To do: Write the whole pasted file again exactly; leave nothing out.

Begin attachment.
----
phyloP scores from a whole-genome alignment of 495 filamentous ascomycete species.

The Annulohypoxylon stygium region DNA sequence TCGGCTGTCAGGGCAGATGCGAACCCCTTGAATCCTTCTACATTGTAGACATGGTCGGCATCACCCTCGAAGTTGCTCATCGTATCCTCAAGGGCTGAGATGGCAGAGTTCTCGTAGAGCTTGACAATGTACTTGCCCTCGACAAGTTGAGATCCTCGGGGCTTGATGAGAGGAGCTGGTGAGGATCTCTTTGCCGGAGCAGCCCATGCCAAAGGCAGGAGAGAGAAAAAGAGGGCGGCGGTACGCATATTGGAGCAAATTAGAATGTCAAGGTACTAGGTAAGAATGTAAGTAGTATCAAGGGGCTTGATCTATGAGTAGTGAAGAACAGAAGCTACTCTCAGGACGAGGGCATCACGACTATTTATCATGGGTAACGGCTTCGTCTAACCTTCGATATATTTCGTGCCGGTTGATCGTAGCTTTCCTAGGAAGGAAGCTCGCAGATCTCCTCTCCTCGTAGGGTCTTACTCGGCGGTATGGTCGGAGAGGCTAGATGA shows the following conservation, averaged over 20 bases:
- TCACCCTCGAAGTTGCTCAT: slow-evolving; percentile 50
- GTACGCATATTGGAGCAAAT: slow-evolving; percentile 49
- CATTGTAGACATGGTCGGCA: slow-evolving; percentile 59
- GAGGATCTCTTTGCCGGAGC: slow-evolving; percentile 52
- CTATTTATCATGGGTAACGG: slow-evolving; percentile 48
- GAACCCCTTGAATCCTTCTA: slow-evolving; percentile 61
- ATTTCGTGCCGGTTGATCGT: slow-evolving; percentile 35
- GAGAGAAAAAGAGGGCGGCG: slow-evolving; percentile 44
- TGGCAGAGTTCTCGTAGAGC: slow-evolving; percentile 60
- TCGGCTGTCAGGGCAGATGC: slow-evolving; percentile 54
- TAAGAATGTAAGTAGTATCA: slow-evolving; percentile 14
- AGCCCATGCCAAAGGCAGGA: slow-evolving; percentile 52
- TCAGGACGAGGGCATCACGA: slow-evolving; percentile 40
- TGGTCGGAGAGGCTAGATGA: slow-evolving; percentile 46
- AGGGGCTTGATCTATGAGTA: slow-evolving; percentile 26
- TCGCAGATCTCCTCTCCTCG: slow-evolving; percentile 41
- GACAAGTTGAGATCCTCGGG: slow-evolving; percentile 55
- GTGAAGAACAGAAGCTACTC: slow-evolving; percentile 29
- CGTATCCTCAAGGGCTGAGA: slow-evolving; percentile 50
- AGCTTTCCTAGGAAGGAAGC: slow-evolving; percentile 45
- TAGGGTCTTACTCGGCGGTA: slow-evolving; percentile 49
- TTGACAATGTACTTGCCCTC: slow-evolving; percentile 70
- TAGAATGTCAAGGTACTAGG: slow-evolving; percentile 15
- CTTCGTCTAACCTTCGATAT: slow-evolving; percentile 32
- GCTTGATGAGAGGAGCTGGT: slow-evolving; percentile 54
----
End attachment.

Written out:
phyloP scores from a whole-genome alignment of 495 filamentous ascomycete species.

The Annulohypoxylon stygium region DNA sequence TCGGCTGTCAGGGCAGATGCGAACCCCTTGAATCCTTCTACATTGTAGACATGGTCGGCATCACCCTCGAAGTTGCTCATCGTATCCTCAAGGGCTGAGATGGCAGAGTTCTCGTAGAGCTTGACAATGTACTTGCCCTCGACAAGTTGAGATCCTCGGGGCTTGATGAGAGGAGCTGGTGAGGATCTCTTTGCCGGAGCAGCCCATGCCAAAGGCAGGAGAGAGAAAAAGAGGGCGGCGGTACGCATATTGGAGCAAATTAGAATGTCAAGGTACTAGGTAAGAATGTAAGTAGTATCAAGGGGCTTGATCTATGAGTAGTGAAGAACAGAAGCTACTCTCAGGACGAGGGCATCACGACTATTTATCATGGGTAACGGCTTCGTCTAACCTTCGATATATTTCGTGCCGGTTGATCGTAGCTTTCCTAGGAAGGAAGCTCGCAGATCTCCTCTCCTCGTAGGGTCTTACTCGGCGGTATGGTCGGAGAGGCTAGATGA shows the following conservation, averaged over 20 bases:
- TCACCCTCGAAGTTGCTCAT: slow-evolving; percentile 50
- GTACGCATATTGGAGCAAAT: slow-evolving; percentile 49
- CATTGTAGACATGGTCGGCA: slow-evolving; percentile 59
- GAGGATCTCTTTGCCGGAGC: slow-evolving; percentile 52
- CTATTTATCATGGGTAACGG: slow-evolving; percentile 48
- GAACCCCTTGAATCCTTCTA: slow-evolving; percentile 61
- ATTTCGTGCCGGTTGATCGT: slow-evolving; percentile 35
- GAGAGAAAAAGAGGGCGGCG: slow-evolving; percentile 44
- TGGCAGAGTTCTCGTAGAGC: slow-evolving; percentile 60
- TCGGCTGTCAGGGCAGATGC: slow-evolving; percentile 54
- TAAGAATGTAAGTAGTATCA: slow-evolving; percentile 14
- AGCCCATGCCAAAGGCAGGA: slow-evolving; percentile 52
- TCAGGACGAGGGCATCACGA: slow-evolving; percentile 40
- TGGTCGGAGAGGCTAGATGA: slow-evolving; percentile 46
- AGGGGCTTGATCTATGAGTA: slow-evolving; percentile 26
- TCGCAGATCTCCTCTCCTCG: slow-evolving; percentile 41
- GACAAGTTGAGATCCTCGGG: slow-evolving; percentile 55
- GTGAAGAACAGAAGCTACTC: slow-evolving; percentile 29
- CGTATCCTCAAGGGCTGAGA: slow-evolving; percentile 50
- AGCTTTCCTAGGAAGGAAGC: slow-evolving; percentile 45
- TAGGGTCTTACTCGGCGGTA: slow-evolving; percentile 49
- TTGACAATGTACTTGCCCTC: slow-evolving; percentile 70
- TAGAATGTCAAGGTACTAGG: slow-evolving; percentile 15
- CTTCGTCTAACCTTCGATAT: slow-evolving; percentile 32
- GCTTGATGAGAGGAGCTGGT: slow-evolving; percentile 54